SHORPY Historic Photo Archive & Fine-Art Prints
The Shorpy Archive
6000+ fine-art prints suitable for framing. Desk-size to sofa-size and larger, on archival paper or canvas.
Join and Share

Social Shorpy

Syndicate content
Syndicate content
Syndicate content
Daily e-mail updates:


Member Photos

Photos submitted by Shorpy members.

Colorized Photos

Colorized photos submitted by members.

About the Photos

Our holdings include hundreds of glass and film negatives/transparencies that we've scanned ourselves; in addition, many other photos on this site were extracted from reference images (high-resolution tiffs) in the Library of Congress research archive. (To query the database click here.) They are adjusted, restored and reworked by your webmaster in accordance with his aesthetic sensibilities before being downsized and turned into the jpegs you see here. All of these images (including "derivative works") are protected by copyright laws of the United States and other jurisdictions and may not be sold, reproduced or otherwise used for commercial purposes without permission.

© 2018 SHORPY INC.

[REV 25-NOV-2014]

JUMP TO PAGE   100  >  200  >  300  >  400  >  500  >  600

Our Town: 1941

Our Town: 1941

July 1941. Vincennes, Indiana. View full size. 35mm negative by John Vachon.

On Shorpy:
Today's Top 5


The pictures are of Main Street and you are facing east. The "Old Town Tavern" is still open and very popular to this day. During Vincennes' Homecoming (usually end of Sept.) that greenspace is filled with alumni tents from as far back as the classes of the 40's. I graduated in '92, my sister in '87, and my parents in '63. I still wished I lived there. Great place to raise a family!


It's always interesting to see "then and now" photos of street scenes, but particularly fascinating to see places where the buildings on the streets haven't changed much at all. I'm not talking "monumental" structures here but rather the ordinary mundane buildings. There have been changes, some for the better - stripping the paint off the hardware and the building at the end of the street - and some for the worse - the loss of the curlicue details above the Bey building, and a little too liberal use of the paint brush on a couple of buildings, not to mention the loss of the "crane" logo at the top of what use to be the spaghetti place and is now the "Old Town Tavern." I'd like to see more of this kind of thing.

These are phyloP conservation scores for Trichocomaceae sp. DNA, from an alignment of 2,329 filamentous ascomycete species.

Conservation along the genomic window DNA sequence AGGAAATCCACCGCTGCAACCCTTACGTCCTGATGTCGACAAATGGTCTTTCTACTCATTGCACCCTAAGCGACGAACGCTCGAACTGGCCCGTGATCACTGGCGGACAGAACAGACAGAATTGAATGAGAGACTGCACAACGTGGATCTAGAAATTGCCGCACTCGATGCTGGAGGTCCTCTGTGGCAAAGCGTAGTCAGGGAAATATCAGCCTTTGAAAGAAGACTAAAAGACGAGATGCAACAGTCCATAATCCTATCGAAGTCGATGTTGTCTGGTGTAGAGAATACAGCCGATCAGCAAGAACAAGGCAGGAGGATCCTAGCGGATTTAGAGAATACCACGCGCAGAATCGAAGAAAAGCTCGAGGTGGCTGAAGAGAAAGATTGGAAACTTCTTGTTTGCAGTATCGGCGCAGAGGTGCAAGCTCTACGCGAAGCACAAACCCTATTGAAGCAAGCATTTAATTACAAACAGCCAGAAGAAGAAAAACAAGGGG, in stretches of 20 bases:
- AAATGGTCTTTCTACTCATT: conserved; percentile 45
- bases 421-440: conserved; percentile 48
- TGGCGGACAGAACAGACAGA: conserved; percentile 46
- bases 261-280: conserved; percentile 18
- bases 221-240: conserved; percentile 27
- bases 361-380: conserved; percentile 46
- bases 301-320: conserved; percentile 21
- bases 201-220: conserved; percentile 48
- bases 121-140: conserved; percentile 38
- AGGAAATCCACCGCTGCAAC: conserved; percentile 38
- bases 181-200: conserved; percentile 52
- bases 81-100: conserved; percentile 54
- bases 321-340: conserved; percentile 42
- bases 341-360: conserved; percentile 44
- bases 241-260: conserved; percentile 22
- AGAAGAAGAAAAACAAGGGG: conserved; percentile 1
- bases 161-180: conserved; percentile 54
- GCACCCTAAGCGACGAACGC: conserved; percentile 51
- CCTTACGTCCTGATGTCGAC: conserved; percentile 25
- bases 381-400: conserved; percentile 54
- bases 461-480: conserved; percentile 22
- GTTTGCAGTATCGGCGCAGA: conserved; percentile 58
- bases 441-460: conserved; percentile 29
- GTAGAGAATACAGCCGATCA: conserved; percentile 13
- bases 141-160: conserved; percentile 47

Vincennes 2008

Thanks to Dave and R Fane. I had looked at the 1941 picture and asked the wife what she thought of driving to Vincennes and see how much the city had changed. Then to have a 2008 picture to look at was really nice. Thanks again.

Vincennes in 2008

Click the image to enlarge. Thanks to RFane for this photo.

Vincennes, Indiana

My paternal grandfather was born and raised in Vincennes, and he couldn't get out of there soon enough. He landed in Florida where he stayed his whole life. He left right after he was done with school (1918)

I never thought to ask him what was so terrible about Vincennes, but in reality his father didn't stay where he was born either (Bavaria) and neither did my father (born in Florida...left in 1956)

Family tradition I suppose. Vincennes looks charming to me, but I wasn't born there either.

Harnesses and buggy whips

My late father grew up with Red Skelton, and told us about his own father's leather goods store in Vincennes. I would bet that the harness shop in this photo was my granddad's. Not a huge demand for harnesses after everyone started driving automobiles. This would be the only photo I have ever seen of this shop. Thanks for posting it.

Vincennes' Favorite Son...

Vincennes was Red Skelton's hometown. After he'd left television I had the good fortune to see him perform live at a local theatre. He did the same old routines that he'd done for years and they were still as funny as ever!

Makes me long for those simpler times...

...when the local dealer lived right above the hardware store.

Main Street

Both of my parents worked in Vincennes when I was a kid, and as soon as I saw this picture, I recognized it as Main Street. All the buildings in the picture are still there, including the the grain elevator just to the northwest.

Main Street today.

One Stop Shopping

I tried to blow up the images of the shops--clearly you have your hardware right next door to your grocery to your diner (spaghetti?) and a butchers and another mart of some kind and a harness maker--couldn't read them all but think of the distances you go now to hit these places.

Paging Edward Hopper.....

Your muse is holding on line one.

SHORPY HISTORICAL PHOTO ARCHIVE | History in HD is a vintage photo archive featuring thousands of high-definition images from the 1850s to 1960s. (Available as fine-art prints from the Shorpy Archive.) The site is named after Shorpy Higginbotham, a teenage coal miner who lived 100 years ago.

Syndicate content RSS | Contact Us | Privacy Policy | Photo Use | © 2018 Shorpy Inc.